"If someone presents themselves as a player union but is also acting as an agency, that is a conflict of interest and detrimental for everyone, the same way teams can't have equity in the organizations they compete against," Team Vitality CEO Nicolas Maurer told HLTV. "If the player body has a conflict of interest, we all have collectively an issue.

"We feel that player conditions need to be addressed with the players' association. It's not about negotiating salaries but about player conditions and burnout, those are key topics for us. We want to make sure that, if we are to engage with a player union, it shouldn't have a conflict of interest."

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To claim that what the CSPPA has done is OK because other sports associations do so too (which they don't), doesn't make it any better. Like Maurer said, there are benefits here to have players collectively aligned. But having them work against teams as an agent is outlandish.

The CSPPA needs to be restructured, in a player-led manner, or it needs to be abolished. Players -- and I feel like I'm beating the dead horse here, because I've said this about the League of Legends Championship Series Players Association too -- need to take responsibility and self-fund. With as much as Counter-Strike players make in 2020, hundreds of thousands of dollars annually, having even a small fraction of that go toward a collective body isn't that much to ask. Sure, it will be a difficult sell, but if that's not what players want to sacrifice, then they should live with the repercussions of not having player breaks and dealing with difficult team and league policies, like they did pre-2017.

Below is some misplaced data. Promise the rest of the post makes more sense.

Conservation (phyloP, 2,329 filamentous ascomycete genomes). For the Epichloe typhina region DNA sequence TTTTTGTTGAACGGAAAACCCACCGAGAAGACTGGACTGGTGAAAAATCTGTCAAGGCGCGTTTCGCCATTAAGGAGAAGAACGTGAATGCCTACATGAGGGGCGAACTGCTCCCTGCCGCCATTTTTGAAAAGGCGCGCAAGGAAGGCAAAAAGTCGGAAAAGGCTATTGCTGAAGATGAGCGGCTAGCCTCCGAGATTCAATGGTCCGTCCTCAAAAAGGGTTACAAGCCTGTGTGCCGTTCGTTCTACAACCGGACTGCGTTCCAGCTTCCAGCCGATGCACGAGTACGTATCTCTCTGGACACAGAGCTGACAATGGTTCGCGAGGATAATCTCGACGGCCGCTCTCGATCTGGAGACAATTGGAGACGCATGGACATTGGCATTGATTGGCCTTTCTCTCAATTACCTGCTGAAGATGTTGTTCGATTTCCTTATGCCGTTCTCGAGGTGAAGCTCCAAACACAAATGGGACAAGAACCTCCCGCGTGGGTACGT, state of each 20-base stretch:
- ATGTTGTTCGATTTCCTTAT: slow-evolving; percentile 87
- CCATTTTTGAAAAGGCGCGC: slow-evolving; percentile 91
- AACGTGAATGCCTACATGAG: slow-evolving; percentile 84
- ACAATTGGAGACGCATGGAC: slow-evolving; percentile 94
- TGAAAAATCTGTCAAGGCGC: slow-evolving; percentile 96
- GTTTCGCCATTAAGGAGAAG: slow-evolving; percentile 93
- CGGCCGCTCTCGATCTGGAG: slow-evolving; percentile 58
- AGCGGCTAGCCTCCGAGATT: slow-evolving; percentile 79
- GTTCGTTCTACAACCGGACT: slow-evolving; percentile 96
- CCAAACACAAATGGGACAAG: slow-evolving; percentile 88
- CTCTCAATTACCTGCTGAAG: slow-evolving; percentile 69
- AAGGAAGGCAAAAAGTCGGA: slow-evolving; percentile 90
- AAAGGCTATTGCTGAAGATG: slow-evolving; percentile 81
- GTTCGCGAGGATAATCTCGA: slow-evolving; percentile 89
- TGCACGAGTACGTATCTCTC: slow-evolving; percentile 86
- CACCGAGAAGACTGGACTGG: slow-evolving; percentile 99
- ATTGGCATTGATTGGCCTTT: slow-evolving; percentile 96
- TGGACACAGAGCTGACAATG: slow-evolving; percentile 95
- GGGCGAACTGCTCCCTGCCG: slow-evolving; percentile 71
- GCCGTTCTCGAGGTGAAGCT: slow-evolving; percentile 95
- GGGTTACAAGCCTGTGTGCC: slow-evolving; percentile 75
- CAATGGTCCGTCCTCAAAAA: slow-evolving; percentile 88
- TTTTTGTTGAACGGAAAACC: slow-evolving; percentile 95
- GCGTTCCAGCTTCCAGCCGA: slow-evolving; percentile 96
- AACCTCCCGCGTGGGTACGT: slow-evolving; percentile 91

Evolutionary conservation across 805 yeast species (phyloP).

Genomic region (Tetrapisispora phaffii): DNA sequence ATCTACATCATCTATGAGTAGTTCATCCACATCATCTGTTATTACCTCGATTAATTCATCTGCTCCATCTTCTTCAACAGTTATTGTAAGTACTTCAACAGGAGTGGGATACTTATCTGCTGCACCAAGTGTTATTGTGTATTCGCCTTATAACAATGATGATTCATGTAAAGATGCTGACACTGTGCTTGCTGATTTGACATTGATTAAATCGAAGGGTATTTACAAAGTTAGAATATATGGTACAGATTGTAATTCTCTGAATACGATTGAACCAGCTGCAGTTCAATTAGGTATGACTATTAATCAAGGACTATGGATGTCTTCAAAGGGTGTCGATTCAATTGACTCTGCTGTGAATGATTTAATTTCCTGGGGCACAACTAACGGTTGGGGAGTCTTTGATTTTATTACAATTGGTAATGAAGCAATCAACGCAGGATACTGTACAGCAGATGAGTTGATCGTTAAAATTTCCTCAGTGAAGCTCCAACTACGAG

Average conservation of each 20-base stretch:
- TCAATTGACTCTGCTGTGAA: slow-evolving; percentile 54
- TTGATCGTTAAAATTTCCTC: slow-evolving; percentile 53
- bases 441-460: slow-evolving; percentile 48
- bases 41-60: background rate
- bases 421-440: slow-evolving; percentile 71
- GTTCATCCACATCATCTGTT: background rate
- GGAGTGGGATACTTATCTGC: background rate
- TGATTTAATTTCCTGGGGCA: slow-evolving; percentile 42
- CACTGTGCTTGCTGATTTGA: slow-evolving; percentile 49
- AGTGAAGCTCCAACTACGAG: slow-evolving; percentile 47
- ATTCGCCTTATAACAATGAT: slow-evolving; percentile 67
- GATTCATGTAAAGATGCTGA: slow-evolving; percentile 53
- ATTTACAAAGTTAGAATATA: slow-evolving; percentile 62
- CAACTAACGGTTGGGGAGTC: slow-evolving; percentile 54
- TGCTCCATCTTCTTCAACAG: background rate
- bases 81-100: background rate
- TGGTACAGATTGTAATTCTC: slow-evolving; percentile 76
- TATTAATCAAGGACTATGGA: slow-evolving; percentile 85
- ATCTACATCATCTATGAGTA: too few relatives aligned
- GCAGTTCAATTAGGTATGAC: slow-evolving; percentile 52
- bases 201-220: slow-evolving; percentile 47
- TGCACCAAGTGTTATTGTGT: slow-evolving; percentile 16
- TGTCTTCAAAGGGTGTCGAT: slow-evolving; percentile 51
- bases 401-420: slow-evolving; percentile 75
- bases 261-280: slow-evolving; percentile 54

The sacrifice is minimal, but it seems, for whatever reason in esports, that it's a major one. Paying association dues, paying a separate agent, these are all a part of being a professional athlete, something many players enjoy the luxury of being able to call themselves. Yet if they don't act the part, they don't deserve the rewards. Fund the players' association or abolish it.